2021: Bound to be better | Daily News

2021: Bound to be better

A contrast is being drawn between 2020 and 2021, particularly because it is psychologically beneficial for people to do so. They simply draw comfort from the fact that this year is poised to be better than the last that seemed to have been jinxed almost from the start.

Beside those who draw mental comfort from transitions, there are those who are required to make tangible assessments, including economists, businessmen, investors and risk assessment specialists. For them there are real life outcomes and financial losses and benefits dependent on whether the year 2021 is in fact going to be substantially better than 2020, which saw global economic chaos.

Economies are likely to improve and things are bound to get better because several vaccines are on the market. There are others who fear that the damage has already been done and the general health of the global economy will get much worse before it gets better.

The key issue is that many countries are in debt and have not shown any significant jobs growth. This is contributing to a general anxiety over economic performance. Market watchers are still not 100 percent certain that vaccines will offer herd immunity. A short supply of inoculations is contributing to doubts about the eventual outcome of vaccination programmes.

The markets however, are generally bullish. There are surges in markets globally and locally, driven by the expectation that economies will improve once the vaccines are in use widely – and societies begin to develop herd immunity.

Others are fearful about the lack of clarity about new virus variants. They fear some industries have suffered irreparable damage in 2020 and unless there are bailouts for these sectors, they will never be able to come out of the abyss.

Sadly, there is no global plan that takes into account any of these factors. Economies that have been badly hit have been left to fend for themselves. There has been talk of ‘a great reset’ of the world economy, but that idea hatched at the World Economic Forum, does not seem to take into account the fact that much needed assistance for faltering, and sometimes even collapsing, economies does not seem to be forthcoming.

That is an outlook of what may portend for 2021 globally. Locally, the prognosis is that there is a distinct contrast to be made between 2020 and 2021 given that the global economy is improving and the local authorities are controlling Covid, though the modus operandi is by necessity more a case of disease management than disease control per se.

But the overall economic assessment is that the country is managing the crisis and not letting it overwhelm Human Resources and other capabilities for keeping the economy ticking under considerable stress. This attitude is primarily what is different in 2021, in contrast to 2020 – when the policy planners and the State apparatus were in entirely uncharted territory.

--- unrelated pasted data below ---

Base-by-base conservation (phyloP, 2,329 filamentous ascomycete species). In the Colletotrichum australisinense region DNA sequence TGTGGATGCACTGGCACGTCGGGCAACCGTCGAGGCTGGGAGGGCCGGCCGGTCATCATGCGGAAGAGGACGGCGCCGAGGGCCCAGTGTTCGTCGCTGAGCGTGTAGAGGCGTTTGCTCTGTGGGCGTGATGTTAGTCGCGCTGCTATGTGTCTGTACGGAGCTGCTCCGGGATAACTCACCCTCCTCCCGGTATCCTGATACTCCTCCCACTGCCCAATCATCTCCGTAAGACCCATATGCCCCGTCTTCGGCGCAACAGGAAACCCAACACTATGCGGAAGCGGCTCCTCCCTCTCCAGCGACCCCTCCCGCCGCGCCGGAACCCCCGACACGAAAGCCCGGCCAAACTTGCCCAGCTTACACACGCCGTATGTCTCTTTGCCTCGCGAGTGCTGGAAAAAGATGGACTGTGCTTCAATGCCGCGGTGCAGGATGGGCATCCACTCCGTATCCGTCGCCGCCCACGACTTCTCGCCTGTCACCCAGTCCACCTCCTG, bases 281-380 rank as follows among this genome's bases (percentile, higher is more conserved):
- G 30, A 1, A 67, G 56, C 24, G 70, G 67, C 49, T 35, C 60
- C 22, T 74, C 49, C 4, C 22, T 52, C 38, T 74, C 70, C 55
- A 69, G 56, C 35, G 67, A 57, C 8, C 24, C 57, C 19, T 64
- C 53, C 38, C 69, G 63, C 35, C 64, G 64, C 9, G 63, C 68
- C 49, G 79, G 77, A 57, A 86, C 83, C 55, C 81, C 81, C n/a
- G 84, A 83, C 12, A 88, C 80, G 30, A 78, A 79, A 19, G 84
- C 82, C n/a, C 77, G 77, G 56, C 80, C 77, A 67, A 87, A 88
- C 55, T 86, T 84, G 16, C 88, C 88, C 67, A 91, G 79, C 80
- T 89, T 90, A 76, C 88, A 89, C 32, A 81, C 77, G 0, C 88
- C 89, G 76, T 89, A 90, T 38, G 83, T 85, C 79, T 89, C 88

Perhaps the truest test of how the economy will cope, will be how far into normal the people will be willing to charter their paths as the country hopefully comes out from a crisis that was at its peak in 2020. One of the key litmus tests in this regard will be the cinema industry.

At the best of times, this was an enterprise in decline. Most in the film world saw the events of 2020 as a final nail in the coffin of an industry that was seen to be in its death throes. Yet, there had been several predictions of the death of movies at least as we knew them, in the face of television and new web-based media.

However, better technology has always resurrected the movie industry. New developments in visual technology and sound such as 3D had audiences seeking greater thrills in movie theatres that they could not find in the canned entertainment on offer on television and the fare on the internet that promoted instant gratification.

If in 2021, the cinemas can reopen and if there is a market for the technologically more advanced movie-fare that was coming into its own before the pandemic, that would go a long way in normalizing mindsets that is an essential component for the return to normality of both economy and lifestyle, which are interdependent.

If the entertainment industry and the hospitality sector are able to rally early in 2021, it could probably be said that half our problems for the year are over. In many ways these two areas in the economy will be the litmus test for the key question broached at the beginning of this comment, which is whether 2021 will be substantially different from 2020.

These two industries will, provided they are fully opened up and given the proper impetus, predict how far people are willing to adjust in transitioning back to normal, and whether they have the confidence to spend money that they will be earning in an economic climate that generally has no way to go but up, considering every metric that counts in making such an assessment.